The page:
• National lending institutions: Solar is growing in popularity, and big banks are jumping on board. Many now offer specialty loan products tailored to residential solar panel systems.

  • Public-private partnerships: Local government agencies often partner with private lenders to offer solar loans with low interest rates and no fees.

  • Utilities: Some utility companies offer competitive on-bill financing programs that allow you to finance solar energy systems and repay the borrowed amount as part of your monthly electric bills.

  • Municipalities: Though not available in all states, some municipalities offer Property Assessed Clean Energy (PACE) solar energy financing. When you finance a system with a PACE loan, you repay it via an annual assessment on your property tax bill.

  • Specialized solar lenders: Many companies today specialize in–and solely provide–solar loan products. They partner with banks and a network of solar installers to offer loans.

Check out EnergySages's solar loan lending directory. If you get a solar loan quote through EnergySage, our team of Energy Advisors can help you understand your options and what you're looking at with your various offers.

Once you understand your solar loan options, you'll need to determine whether or not a solar loan is right for you – here are some of the significant advantages and disadvantages of solar loans:

Pros and cons of solar loans

Pros Of Solar Loans
Cons Of Solar Loans
Allows you to install panels with no upfront costs. Many loans are $0 - down, making solar accessible even if you don't have the liquidity for a large upfront payment.ROI isn't as high as someone who has purchased their solar system in cash because you have to make monthly payments on your loan, and it will take you longer to break even on your investment.
Eliminating or reducing your electric bill. If your solar panels cover all of your energy needs, you'll only pay your fixed monthly payment for the duration of your loan.Not all loans cover battery storage, so you may have fewer options if you need a loan that covers storage.
You own your solar system, making it easier to sell your home, and giving you eligibility for federal and local tax credits and other incentives.Can be confusing and trap consumers in an agreement that isn't favorable to them. Read the fine print and understand the loan terms and conditions before you sign.
Greater ROI than someone who goes solar with a solar lease or PPA.
Typically paid off over a shorter period than the actual loan term. If prepayment or refinancing is allowed in your loan terms, you'll pay less in interest over the lifetime of your loan, saving you thousands of dollars.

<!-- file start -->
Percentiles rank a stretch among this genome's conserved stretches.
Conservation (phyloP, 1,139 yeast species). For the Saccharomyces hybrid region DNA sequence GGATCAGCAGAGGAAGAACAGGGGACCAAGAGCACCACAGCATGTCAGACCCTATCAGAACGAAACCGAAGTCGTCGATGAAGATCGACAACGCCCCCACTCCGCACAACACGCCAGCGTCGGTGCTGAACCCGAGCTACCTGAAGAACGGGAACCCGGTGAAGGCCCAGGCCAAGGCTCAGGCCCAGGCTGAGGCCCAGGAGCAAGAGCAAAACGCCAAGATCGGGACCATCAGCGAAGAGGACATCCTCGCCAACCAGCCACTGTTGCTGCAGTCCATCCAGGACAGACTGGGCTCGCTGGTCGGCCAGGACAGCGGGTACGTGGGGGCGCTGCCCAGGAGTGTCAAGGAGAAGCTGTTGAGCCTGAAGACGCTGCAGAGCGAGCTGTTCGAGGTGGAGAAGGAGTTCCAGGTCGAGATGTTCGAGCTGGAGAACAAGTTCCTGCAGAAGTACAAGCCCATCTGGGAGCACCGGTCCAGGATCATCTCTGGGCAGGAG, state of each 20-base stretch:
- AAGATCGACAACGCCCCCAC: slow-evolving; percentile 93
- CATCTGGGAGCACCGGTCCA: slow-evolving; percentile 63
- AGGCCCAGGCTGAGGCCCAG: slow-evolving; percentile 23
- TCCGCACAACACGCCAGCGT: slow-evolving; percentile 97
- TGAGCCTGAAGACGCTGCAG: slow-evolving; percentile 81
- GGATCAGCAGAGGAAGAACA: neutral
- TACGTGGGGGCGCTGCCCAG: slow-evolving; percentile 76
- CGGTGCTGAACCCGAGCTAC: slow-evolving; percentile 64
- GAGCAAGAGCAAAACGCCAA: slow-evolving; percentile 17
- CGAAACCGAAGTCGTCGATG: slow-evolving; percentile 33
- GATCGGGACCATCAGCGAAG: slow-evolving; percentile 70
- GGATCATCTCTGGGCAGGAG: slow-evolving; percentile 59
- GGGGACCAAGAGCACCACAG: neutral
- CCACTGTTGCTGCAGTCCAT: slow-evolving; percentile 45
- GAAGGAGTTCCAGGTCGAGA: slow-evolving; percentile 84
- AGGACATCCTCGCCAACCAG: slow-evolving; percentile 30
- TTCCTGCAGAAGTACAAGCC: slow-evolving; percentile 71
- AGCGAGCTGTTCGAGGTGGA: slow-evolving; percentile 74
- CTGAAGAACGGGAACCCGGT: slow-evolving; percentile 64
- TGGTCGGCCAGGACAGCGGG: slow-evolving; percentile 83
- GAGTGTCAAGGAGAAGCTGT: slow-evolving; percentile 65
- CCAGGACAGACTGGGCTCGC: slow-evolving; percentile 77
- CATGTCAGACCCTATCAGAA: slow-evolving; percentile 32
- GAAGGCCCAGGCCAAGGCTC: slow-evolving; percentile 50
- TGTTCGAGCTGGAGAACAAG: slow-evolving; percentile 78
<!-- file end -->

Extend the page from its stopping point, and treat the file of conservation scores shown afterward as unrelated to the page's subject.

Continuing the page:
Pros of solar loans

The pros of a solar loan tend to outweigh the cons if you're interested in owning your solar system, but if you don't currently have the cash to go solar. Loans offer predictable monthly loan payments so you never have to worry about your bill going up. It's also likely you'll be able to pay off your loan ahead of your loan term, which will save you thousands of dollars.

Cons of solar loans

If you're interested in breaking even on your investment in solar as soon as possible, paying upfront in cash is the better option if you can afford it. If you decide to take out a solar loan, you'll likely have to pay expensive fees that greatly increase the cost of the loan. Even if you have a low interest rate, the fees will make your loan much more expensive. Additionally, if you're interested in a solar-plus-storage system, some solar loans don't cover storage.

Choosing the right solar loan can help you maximize your solar savings quickly. You want to make sure you understand what fees you're responsible for paying, when you need to pay them, and how these fees impact your overall payment structure and payback period. Make sure you ask your lender about if there are any fees hidden in the fine print - for example, a prepayment penalty, which means you'd be charged a fee for paying off your loan early.

With this in mind, we created a checklist you can use to ask your installer or lender about your solar loan:

1. What is the difference in the cash price? 

The difference between the cash price and your solar loan quote is what you're paying in fees and extra loan charges. Before deciding how to finance your system, it's worth asking your installer what the cash price is to ensure you get the most affordable deal. If you're able to pay in cash, you'll pay less overall for your system since you avoid any interest and additional loan fees, allowing you to reap the benefits of your solar savings much more quickly than if you finance your system. You should also factor in all available rebates and incentives (like the federal solar tax credit) that will result in a lower upfront cost.